Sight-reading and notation

Many of the world’s finest musicians do not read music, so perhapsĀ  we teachers worry too much about notation! Pupils have different learning styles with some depending more on aural ability, while others are ‘visual’ learners who are unhappy unless they have ‘the dots’ in front of them. Occasionally, we may encounter a pupil who is downright resistant to reading from the score and I have one of those at the moment – very frustrating! Nevertheless, the player who cannot sight-read is generally at a great disadvantage: opportunities for independent exploration of new music and playing in ensembles are far more limited for the non-reader. So, while I’m unfazed by the pupil who wants to take a predominently aural approach, I want to do all I can to foster reading skills.

Most of my pupils are exploring new pieces all the time, as they learn lots of quick-study pieces and I insist on covering a broad repertoire at each grade. We adopt a creative approach, with most using the commonly-encountered rhythmic and melodic patterns in
improvisational activities. The familiarity of these patterns to mind and fingers is key to elementary sight-reading.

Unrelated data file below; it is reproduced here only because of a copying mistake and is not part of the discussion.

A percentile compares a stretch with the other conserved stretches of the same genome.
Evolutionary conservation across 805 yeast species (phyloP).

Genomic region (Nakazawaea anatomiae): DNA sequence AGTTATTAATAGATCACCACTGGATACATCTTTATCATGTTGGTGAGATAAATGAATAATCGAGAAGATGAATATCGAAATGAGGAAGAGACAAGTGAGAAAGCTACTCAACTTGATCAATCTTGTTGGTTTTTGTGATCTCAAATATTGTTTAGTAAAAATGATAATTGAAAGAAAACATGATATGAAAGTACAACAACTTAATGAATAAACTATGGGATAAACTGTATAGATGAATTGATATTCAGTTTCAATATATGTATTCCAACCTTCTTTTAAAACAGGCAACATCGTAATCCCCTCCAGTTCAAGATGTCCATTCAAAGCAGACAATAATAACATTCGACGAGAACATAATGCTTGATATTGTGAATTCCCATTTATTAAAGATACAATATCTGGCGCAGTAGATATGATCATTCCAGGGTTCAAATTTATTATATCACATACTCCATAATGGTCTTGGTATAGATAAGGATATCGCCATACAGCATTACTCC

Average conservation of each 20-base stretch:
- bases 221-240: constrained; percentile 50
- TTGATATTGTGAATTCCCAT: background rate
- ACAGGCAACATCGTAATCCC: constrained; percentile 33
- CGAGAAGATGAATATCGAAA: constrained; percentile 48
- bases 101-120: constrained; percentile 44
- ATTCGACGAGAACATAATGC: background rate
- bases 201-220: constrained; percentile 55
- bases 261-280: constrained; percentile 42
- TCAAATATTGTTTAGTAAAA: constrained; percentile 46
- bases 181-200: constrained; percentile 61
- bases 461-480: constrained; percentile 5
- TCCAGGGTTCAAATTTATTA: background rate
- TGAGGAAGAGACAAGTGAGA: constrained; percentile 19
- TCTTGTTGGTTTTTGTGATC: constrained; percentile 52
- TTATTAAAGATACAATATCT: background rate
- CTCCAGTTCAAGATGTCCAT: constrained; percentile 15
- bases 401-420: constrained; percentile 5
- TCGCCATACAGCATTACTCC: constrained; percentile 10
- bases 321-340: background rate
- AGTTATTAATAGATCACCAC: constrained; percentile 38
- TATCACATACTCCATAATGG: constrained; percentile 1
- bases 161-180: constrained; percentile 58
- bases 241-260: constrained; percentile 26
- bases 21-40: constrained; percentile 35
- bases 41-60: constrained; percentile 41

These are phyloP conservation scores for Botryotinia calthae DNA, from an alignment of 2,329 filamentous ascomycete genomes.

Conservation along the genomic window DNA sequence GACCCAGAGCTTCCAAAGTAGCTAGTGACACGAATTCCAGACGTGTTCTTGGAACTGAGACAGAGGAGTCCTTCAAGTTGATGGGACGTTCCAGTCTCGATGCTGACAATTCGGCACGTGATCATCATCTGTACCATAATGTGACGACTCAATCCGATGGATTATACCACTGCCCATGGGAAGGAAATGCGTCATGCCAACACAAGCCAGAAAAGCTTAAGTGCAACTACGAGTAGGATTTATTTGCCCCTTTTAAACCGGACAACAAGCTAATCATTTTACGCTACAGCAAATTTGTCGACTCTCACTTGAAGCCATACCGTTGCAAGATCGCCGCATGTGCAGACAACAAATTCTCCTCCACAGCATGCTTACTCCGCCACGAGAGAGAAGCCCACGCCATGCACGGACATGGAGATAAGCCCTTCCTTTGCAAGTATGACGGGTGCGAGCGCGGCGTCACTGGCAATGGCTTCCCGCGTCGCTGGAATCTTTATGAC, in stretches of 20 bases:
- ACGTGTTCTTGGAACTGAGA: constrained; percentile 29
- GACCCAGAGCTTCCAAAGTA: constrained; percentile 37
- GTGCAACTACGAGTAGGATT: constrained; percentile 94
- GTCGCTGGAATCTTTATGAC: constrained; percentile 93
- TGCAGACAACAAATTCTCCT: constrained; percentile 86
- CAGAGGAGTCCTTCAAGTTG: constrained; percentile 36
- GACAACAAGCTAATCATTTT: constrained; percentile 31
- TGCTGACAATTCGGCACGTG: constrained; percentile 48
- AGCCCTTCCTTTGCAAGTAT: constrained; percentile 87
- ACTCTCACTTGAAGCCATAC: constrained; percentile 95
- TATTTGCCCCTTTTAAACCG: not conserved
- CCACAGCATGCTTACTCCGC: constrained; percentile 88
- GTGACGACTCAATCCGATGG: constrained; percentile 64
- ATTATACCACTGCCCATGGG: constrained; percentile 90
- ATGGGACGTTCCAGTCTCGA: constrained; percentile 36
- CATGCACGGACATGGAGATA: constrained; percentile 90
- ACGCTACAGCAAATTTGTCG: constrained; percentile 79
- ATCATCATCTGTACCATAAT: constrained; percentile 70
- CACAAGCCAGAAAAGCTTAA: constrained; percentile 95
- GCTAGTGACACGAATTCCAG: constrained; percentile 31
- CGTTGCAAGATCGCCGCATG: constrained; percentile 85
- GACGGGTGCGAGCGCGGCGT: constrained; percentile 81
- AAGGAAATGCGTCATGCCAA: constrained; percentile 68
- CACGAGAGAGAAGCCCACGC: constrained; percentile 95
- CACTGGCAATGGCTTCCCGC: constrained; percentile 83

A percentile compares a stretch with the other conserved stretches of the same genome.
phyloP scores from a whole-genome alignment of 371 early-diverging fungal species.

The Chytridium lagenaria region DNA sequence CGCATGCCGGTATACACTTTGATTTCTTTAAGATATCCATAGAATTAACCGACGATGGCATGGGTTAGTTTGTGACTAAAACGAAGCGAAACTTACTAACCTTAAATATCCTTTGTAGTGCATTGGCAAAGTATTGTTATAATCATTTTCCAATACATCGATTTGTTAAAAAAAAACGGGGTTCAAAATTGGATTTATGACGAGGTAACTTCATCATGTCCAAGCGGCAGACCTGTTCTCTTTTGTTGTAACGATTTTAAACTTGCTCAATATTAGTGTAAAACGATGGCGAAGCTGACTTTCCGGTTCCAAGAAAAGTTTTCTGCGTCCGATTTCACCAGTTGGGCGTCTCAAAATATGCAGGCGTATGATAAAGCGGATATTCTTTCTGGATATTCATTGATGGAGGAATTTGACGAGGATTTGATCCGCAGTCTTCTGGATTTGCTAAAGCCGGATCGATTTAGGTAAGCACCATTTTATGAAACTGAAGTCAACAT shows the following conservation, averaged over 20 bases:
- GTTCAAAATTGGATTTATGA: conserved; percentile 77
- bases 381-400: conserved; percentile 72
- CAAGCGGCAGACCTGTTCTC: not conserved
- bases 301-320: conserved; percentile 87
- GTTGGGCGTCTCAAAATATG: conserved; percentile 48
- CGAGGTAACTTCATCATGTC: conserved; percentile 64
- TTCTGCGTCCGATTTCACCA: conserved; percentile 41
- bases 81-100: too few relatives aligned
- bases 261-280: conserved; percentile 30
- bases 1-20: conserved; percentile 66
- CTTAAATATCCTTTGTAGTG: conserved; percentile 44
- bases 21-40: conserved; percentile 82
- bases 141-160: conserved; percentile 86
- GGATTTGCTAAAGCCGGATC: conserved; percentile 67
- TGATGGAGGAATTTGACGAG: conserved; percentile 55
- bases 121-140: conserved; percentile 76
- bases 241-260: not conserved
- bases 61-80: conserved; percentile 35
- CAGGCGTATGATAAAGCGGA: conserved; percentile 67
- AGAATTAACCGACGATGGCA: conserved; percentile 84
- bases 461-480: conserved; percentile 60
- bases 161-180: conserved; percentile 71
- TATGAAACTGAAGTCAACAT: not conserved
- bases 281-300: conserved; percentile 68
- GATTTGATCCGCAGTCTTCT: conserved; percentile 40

Fluent sight-readers are looking ahead and recognising familiar patterns coming up. Each bar or so is rapidly memorised and executed by the fingers, while the eyes scan the next. Page-turners are often amazed at how far ahead the performer wants the page turned! We can practise this skill in the same way that school-children practise their spellings: Look at a bar of music for a few seconds, then ‘cover’ it and try to reproduce it from memory. Go back to the music and check the ‘spelling’. Repeat the process until accuracy is achieved. We can do this with each or any of the bars of a piece of music that is new to us before attempting the whole. It is good to note down the date and tempo and return at a later date to read it through at a faster speed.

In the field of literacy, the research behind the “Ladybird Keywords Reading Scheme” found that 12 words make up a quarter of all the words we read every day and 100 words account for half those encountered daily. Similarly, a few rhythmic and melodic patterns account for a high proportion of those encountered in music scores. My “Rhythmic Reading Through Improvisation” is designed to familiarise pupils with the patterns used in sight-reading tests at grades 1-3 and to make learning more fun. Part 1 uses just rhythms and mastering these generally has the biggest impact on sight-reading. Part 2 follows the same
sequence with pitched notes. Part 2 has to have a different pitch range for different instruments and I haven’t made that available online, as yet.